Distilleries, Entrepreneurs

The perfect startup cocktail

One of the biggest entrepreneurial trends in the US is the startup of craft breweries and distilleries. I recently had the privilege to attend the Chicago Independent Spirits Expo – what an amazing experience. Not only did I get over my 20+ years fear of Gin but I was also reminded that all entrepreneurs and startups experience many of the same challenges, regardless of the industry.

Entrepreneurs and startups experience many of the same challenges, regardless of the industry.

Over the 2 days we had the opportunity to connect with over 50 distilleries and sample everything from Bourbon, Scotch, Rye, Vodka and Gin to new spirits I had not experienced before like Pisco, Mezcal, Feni, Absinthe and one very odd drink call Molart. The distilleries represented everything from well established brands to brand new startups. There were distributors, bar & restaurant owners, bartenders, and industry influencers on hand to share their thoughts and opinions on the different brands and what makes each one of them standout from their competition.

Tasting glasses

Even though we had a great time sampling, this was no boondoggle. In fact, the roundtable that was facilitated by Louisville’s very own Fred Minnick, provided an excellent reminder of practical business tips that not only apply to craft distilleries but to all entrepreneurs and startups.

  1. Do something you love and have a real passion for it. At the event I met a guy by the name of Josh Morton. He stood behind a simple table with brightly labeled bottles with a curious bright yellow mixture inside. Before I could ask a question he told me I had to taste it first. Given my previous experience with the Molart (yuck) I was someone hesitant. But I took a leap of faith and sampled the full flavored ginger liqueur called Intense. Wow what a flavor! I quickly learned that Josh was quite a character, was the embodiment of his brand and brought his own personal story to life. He shared how even today, with a growing brand, he continues to have a very hands on approach to making his elixir and personally makes sure that every batch meets his high standards for quality. As you build your brand, continue to remain genuine and true to who you are and what your brand was built upon. Keep the passion alive by staying engaged in the one thing that got you started in business in the first place. This will help get you through both the highs and the lows of starting your new business.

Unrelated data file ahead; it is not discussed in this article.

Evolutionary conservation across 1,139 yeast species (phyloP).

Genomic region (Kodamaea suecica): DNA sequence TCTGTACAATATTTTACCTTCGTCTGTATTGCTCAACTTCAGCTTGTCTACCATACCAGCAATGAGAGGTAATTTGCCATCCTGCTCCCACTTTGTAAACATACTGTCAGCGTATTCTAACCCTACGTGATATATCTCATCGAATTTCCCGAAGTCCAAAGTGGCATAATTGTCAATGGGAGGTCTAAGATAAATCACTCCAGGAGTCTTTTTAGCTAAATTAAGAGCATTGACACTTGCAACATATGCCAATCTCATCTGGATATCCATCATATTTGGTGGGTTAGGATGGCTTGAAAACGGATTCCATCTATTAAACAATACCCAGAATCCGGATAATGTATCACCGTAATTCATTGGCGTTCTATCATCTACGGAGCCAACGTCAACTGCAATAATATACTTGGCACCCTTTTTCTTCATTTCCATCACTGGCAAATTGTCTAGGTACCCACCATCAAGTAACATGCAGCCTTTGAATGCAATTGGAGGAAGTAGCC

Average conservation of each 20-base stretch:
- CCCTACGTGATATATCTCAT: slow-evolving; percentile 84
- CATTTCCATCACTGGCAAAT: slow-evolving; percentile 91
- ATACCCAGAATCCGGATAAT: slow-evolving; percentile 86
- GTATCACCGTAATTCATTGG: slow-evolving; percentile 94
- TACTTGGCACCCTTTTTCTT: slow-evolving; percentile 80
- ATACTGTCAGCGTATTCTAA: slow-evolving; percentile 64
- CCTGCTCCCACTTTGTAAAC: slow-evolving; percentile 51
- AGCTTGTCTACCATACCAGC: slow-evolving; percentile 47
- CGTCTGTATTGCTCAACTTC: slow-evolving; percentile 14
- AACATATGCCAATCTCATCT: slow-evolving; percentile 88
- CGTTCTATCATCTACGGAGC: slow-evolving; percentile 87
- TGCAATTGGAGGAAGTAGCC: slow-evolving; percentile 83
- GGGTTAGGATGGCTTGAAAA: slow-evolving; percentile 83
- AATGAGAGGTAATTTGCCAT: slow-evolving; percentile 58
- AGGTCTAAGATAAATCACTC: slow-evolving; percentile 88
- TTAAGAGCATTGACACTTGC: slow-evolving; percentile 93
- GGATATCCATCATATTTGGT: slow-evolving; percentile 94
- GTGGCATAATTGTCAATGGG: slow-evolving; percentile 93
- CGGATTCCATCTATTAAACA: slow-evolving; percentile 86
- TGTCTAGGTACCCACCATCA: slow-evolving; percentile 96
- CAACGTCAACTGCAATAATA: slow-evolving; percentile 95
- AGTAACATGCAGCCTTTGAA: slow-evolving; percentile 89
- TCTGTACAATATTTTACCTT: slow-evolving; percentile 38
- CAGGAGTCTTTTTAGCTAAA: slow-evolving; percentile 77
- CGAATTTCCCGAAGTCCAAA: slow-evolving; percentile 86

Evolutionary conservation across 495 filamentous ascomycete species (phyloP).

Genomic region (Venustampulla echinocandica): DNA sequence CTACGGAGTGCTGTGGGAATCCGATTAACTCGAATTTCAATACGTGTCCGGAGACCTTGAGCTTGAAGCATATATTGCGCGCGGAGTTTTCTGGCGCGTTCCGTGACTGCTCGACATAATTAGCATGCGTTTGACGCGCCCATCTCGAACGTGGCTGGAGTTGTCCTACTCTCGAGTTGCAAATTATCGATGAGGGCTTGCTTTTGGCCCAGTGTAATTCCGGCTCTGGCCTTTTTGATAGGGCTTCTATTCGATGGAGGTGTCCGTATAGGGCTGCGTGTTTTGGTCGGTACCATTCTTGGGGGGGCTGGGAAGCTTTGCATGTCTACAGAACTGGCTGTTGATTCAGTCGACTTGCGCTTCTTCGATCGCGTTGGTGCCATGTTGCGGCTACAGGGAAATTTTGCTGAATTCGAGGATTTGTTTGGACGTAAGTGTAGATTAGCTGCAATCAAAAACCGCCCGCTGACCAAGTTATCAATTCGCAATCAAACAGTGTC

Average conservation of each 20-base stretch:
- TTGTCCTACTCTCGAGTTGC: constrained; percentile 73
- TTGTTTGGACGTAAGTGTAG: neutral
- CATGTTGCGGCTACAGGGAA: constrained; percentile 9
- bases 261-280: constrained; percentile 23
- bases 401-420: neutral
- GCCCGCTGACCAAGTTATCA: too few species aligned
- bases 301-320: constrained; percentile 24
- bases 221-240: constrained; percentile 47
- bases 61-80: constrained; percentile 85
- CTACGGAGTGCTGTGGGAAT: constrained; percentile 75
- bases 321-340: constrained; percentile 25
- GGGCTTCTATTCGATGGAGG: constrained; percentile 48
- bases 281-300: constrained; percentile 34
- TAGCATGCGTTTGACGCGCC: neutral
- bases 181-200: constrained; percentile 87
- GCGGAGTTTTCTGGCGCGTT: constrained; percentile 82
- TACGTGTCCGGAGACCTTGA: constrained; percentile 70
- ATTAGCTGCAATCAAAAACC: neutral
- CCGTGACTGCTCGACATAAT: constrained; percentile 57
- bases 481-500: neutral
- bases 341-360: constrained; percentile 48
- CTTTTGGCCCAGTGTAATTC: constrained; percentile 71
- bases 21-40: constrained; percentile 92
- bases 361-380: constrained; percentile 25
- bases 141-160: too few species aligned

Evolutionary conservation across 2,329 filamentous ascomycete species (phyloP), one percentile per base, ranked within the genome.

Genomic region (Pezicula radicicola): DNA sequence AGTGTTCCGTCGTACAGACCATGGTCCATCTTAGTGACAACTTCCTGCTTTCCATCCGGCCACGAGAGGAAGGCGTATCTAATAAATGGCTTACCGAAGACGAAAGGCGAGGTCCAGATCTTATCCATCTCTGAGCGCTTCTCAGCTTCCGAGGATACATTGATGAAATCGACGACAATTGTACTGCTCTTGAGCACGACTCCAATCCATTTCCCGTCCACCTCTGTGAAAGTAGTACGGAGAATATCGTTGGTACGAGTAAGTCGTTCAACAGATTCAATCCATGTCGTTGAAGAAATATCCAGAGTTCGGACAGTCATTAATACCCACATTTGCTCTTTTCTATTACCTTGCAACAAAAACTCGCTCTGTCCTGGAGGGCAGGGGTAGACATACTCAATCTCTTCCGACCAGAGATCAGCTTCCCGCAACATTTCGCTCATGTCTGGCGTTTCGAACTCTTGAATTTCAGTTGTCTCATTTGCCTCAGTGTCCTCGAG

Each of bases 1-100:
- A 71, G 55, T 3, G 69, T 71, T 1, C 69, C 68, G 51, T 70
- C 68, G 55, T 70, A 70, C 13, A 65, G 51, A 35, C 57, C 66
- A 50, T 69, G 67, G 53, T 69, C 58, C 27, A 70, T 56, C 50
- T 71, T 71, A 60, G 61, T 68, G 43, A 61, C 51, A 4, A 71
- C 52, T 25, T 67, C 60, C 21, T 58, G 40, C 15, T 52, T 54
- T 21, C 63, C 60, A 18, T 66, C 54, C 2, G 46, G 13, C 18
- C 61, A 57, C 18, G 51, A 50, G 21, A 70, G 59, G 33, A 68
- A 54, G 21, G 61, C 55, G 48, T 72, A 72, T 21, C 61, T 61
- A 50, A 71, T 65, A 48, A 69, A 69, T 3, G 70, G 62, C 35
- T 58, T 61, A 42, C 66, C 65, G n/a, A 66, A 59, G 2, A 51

2. Be a good partner with all those that touch your brand. What if you had the best product in the world, but it never got used because the packaging was wrong or the user didn’t know how to use it? In the liquor business this happens all the time. Someone gets creative and “sexy” with their brand, investing big dollars into beautiful packaging and a unique bottle design that won’t even fit on the average bar. At the industry roundtable, the Barrow Distillery talked about how before they go into full production with a product they get feedback and support from not only the one making the initial buying decision (i.e. restaurant or bar) but follow up with the end user (i.e. the bartender) to get their input and ideas on how to use the product. Regardless of who makes the buying decision, if the end users are not fans, it will not get used and eventually will be put on the back shelf.
  3. Total world domination takes time and focus but ultimately starts with a really good product. Pappy Van Winkle did not get where they are overnight, the brand was built over time. In fact, Julian Van Winkle bought Stitzel-Weller in 1972. The Pappy frenzy did not begin until just a few years ago when they started to be recognized with multiple awards over multiple years. A startup needs to have big aspirations, but also be realistic about how and when they can achieve total world domination. Getting there takes time, patience, commitment, sweat and sometimes a few tears. There are going to be times when you win and times you are going to lose. In the end, if you have a really good product that appeals to the right audience, it will prevail.

Use a combination of these 3 things, and you’ll have a great startup cocktail!

Linda Ruffenach

Customer experience guru, original Whisky Chick, and strong believer that roadblocks are not meant to stop you but to help you find a better path.

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